Beastie Boys v. GoldieBlox: Fair Use? … How About a Fair Shake

Beastie Boys v. GoldieBlox: Fair Use? … How About a Fair Shake

By now, we’ve all seen the Ad … three perfectly cute multi-ethnic girls and their contraption (known as a “Rube Goldberg” machine – is that a generic term? – sorry, I digress) that is as long as a song … a 2:06 song (or commercial) which parodies the Beastie Boy’s “Girls,” which itself could be categorized as satire.

Aren’t those girls adorable?  What an empowering message!  And that tune is so damn catchy.

The Beastie Boys never had a chance.

And that’s exactly how GoldieBlox wanted it.

I initially had the same reaction as most people … why would the Beastie Boys allow this to turn into a public legal spat?  Seemed like a “missed opportunity” as Mike Masnick wrote over at TechDirt.  But in that very same article, Mr. Masnick labels the Beastie Boys “bullies” and others in the media (social and traditional) shared that sentiment … campaigns were started on Twitter and elsewhere calling on the Beastie Boys to just “let this go. FOR SCIENCE”(copyright law be damned) … some inaccurately reported that the Beastie Boys sued GoldieBlox (here’s my initial tweet and ensuing exchange with Mr. Masnick over Twitter prior to posting this article).

That didn’t happen.

It was the girls who started this fight.

And I found that curious.

The GoldieBlox video that started this whole dispute was uploaded to YouTube on November 17, 2013 – an Ad that includes the words BEASTIE BOYS in the title (necessary? trademark infringement?).  A mere four days later, on November 21, 2013, GoldieBlox filed a declaratory judgment action in California.  It’s almost as if the complaint was drafted and ready to go the moment that video was shared on YouTube.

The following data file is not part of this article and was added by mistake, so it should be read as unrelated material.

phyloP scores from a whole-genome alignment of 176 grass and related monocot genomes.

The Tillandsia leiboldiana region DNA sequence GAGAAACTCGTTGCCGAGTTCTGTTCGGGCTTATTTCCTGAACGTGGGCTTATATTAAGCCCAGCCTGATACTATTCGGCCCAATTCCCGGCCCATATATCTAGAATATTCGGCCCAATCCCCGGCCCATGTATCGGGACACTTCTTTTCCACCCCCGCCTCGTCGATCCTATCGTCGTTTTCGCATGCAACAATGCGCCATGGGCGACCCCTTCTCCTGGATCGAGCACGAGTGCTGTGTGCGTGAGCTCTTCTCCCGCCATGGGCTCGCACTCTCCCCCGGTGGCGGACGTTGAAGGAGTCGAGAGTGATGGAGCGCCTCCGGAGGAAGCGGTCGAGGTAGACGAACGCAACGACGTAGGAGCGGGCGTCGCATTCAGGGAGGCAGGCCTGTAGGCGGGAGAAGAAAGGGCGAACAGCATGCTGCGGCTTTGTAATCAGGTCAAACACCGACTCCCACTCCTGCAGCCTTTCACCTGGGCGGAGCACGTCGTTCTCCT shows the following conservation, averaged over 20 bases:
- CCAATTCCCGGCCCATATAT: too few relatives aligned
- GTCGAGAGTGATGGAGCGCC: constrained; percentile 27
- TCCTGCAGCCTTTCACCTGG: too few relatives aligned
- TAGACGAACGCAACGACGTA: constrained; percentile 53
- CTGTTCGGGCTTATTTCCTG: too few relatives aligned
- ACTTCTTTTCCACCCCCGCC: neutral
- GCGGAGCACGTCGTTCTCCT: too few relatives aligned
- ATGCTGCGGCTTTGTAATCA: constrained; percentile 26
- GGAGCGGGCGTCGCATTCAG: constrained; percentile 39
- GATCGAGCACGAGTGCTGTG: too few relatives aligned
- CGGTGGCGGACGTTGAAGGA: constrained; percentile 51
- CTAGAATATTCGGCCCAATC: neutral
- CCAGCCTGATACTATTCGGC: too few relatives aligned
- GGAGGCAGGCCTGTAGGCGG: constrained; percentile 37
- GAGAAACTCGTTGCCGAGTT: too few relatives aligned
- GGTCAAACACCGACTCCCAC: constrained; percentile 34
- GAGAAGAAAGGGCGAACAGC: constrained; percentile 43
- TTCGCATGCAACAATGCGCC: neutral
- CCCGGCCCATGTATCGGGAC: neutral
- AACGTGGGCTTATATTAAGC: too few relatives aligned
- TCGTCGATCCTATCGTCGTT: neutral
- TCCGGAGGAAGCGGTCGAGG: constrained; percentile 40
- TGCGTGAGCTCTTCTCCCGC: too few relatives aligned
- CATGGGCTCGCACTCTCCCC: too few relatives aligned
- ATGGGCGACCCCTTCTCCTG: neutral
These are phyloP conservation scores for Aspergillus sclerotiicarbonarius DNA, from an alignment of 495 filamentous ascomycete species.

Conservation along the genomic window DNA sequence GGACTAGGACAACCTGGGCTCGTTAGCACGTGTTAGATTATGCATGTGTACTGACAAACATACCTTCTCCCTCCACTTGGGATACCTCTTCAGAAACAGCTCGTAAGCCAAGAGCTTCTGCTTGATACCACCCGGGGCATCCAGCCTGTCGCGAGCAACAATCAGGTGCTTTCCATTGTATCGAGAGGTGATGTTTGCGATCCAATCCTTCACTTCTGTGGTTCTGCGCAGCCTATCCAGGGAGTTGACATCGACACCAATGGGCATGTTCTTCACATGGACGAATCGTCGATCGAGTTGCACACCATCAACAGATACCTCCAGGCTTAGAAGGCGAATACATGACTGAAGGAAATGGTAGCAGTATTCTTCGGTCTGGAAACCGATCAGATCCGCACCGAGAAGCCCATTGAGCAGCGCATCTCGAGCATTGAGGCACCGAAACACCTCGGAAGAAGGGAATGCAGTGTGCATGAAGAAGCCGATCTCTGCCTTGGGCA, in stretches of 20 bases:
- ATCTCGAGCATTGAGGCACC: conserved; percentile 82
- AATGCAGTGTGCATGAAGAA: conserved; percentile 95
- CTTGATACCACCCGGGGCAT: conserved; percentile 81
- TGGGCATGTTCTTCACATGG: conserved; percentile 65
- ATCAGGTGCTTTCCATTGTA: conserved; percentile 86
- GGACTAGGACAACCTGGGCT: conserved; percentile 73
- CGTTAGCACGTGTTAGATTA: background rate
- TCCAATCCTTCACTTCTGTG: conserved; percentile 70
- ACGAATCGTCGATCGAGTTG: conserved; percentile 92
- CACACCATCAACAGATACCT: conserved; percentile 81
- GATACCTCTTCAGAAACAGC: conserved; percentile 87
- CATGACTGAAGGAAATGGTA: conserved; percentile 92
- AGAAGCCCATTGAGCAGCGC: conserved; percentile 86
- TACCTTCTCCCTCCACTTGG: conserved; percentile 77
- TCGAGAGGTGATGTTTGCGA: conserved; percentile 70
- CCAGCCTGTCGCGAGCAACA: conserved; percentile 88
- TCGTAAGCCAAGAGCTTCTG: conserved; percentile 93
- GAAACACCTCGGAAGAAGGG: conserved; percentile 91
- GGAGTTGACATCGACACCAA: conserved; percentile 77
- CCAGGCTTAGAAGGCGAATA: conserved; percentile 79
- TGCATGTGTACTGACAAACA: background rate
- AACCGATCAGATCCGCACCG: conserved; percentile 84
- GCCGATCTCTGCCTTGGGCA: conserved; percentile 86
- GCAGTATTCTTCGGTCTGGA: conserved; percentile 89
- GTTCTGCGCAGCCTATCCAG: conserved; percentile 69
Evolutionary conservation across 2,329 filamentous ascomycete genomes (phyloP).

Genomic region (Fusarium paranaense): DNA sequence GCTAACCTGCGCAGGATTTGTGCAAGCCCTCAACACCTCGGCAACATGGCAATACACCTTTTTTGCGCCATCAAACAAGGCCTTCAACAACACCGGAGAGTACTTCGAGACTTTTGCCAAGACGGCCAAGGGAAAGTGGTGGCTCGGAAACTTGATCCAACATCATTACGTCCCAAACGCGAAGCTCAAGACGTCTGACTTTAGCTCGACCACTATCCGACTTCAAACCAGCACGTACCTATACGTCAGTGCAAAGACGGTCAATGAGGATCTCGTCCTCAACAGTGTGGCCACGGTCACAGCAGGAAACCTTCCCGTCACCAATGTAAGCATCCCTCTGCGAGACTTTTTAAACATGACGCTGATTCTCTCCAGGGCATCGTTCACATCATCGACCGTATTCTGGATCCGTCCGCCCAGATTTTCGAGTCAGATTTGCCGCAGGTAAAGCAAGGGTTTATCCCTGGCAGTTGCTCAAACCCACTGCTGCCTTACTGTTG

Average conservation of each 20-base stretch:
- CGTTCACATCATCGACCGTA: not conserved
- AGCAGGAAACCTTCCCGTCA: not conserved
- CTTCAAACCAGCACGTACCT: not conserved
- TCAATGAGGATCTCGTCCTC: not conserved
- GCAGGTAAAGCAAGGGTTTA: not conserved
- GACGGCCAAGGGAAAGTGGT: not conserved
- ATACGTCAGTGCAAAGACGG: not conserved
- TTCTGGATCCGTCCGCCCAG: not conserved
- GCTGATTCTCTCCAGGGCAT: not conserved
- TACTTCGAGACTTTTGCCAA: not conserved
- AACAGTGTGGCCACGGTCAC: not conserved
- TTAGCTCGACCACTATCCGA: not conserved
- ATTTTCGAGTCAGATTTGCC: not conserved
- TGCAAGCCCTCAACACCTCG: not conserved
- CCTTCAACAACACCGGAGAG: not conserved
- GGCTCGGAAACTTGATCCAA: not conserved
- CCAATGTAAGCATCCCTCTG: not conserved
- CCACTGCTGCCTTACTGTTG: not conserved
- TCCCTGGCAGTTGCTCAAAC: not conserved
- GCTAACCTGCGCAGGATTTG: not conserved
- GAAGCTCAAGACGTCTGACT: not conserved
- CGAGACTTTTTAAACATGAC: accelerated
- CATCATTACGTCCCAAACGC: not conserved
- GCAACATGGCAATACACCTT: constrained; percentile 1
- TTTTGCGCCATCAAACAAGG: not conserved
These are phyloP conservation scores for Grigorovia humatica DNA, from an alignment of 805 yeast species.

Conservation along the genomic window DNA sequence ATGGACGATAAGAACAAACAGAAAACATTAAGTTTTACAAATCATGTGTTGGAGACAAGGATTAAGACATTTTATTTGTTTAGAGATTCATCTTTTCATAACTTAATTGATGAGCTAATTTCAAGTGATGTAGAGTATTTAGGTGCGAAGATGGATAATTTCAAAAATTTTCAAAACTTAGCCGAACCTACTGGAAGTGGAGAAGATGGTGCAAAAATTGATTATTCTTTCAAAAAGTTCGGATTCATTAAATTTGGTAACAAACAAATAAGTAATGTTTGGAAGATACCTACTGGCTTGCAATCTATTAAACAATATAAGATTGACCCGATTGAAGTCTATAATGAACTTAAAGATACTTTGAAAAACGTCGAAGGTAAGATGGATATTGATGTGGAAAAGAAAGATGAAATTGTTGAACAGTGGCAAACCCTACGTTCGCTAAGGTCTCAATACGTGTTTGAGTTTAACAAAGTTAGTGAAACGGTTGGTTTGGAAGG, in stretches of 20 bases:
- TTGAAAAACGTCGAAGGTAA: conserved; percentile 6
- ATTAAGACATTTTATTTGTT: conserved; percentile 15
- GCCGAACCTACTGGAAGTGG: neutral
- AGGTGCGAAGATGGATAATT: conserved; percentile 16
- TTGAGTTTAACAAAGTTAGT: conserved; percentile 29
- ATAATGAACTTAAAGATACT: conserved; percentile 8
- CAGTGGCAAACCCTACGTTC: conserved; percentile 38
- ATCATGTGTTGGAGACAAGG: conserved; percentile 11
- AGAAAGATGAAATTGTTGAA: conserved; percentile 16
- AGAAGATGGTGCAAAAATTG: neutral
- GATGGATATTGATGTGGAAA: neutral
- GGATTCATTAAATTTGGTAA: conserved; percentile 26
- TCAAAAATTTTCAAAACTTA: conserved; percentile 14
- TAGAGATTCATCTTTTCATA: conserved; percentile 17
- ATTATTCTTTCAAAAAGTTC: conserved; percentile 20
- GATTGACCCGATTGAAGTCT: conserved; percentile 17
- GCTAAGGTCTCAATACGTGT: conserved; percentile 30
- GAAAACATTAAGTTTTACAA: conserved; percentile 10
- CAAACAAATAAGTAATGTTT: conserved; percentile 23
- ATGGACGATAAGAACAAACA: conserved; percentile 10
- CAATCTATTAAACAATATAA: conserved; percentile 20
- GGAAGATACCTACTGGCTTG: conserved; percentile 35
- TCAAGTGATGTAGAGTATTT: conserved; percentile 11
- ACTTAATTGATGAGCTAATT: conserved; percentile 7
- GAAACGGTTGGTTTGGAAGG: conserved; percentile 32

And for good reason.

All indications are that GoldieBlox never bothered to clear the rights to use the song.  And four days is very little time for the parties involved to try to work this out without having to resort to the judicial system.

“Missed opportunity” … were the Beastie Boys even given an opportunity?  Or is GoldieBlox being opportunistic?

I hear you … “fair use means you don’t need to clear”

But I ask … is this fair use?  Or, to be more specific … “clear cut fair use,” the kind upon which sound legal advice typically rests?  My answer to the fair use question is … it’s not clear and anyway there is no fair use unless a judge says so.  But this is NOT “clear cut fair use.”  These set of facts and circumstances are not analogous to a Weird Al or 2 Live Crew parody.  GoldieBlox is using the song to sell toys.

What if MATTEL had done the exact same Ad instead of a startup company whose noble goal is to “inspire the future generation of female engineers”?

Or GENERAL MOTORS to market a line of pink cars targeted to girls (of legal driving age).

The legal analysis is supposed to be the same … but I suspect the public outrage would not have been.

Lets leave those adorable little girls out of this.  This appears to be a calculated viral marketing campaign designed to tug at viewer’s heartstrings and dare the Beastie Boys to do something about it … and should the Beasties react … GOOD! … that’s the whole point.

The sound of Streisand must have been playing in the background when they hatched this plan.

How dare those Beastie Boys try to stop an Ad for a product that empowers little girls … over a copyright claim to a misogynistic song.


But this video had already gone viral before the suit was initiated … a suit that was initiated not by the rights holder but by the unauthorized user.  So what do you call that … the Reverse Streisand Effect?

A little digging online reveals that the team behind GoldieBlox is not new to viral marketing campaigns and that the Ad is in competition to be shown during the Super Bowl.

There’s also the side note that Adam Yauch, a founding and deceased member of the Beastie Boys, left a will in which he stated that the band’s music was not to be used for advertising.  But that’s just a dead man’s wishes and not a part of the fair use analysis.


Brooklyn Heights

It’s the week of Black Friday and Christmas is just a month away.  I’d like to buy my daughter a toy, preferably something she can use with her big brother … and not fight over.

Let me know if you have any suggestions.

[UPDATE: Goldieblox pulled the YouTube ad and issued a letter of apology … but by then it was already “mission accomplished” … I hate to say I told you so — so I won’t … I’ll just write it instead]

[UPDATE 2: Beastie Boys countersue noting GoldieBlox is an habitual “viral” user of unauthorized 3rd party intellectual property rights]

[UPDATE 3: They settle]

  © Roberto Ledesma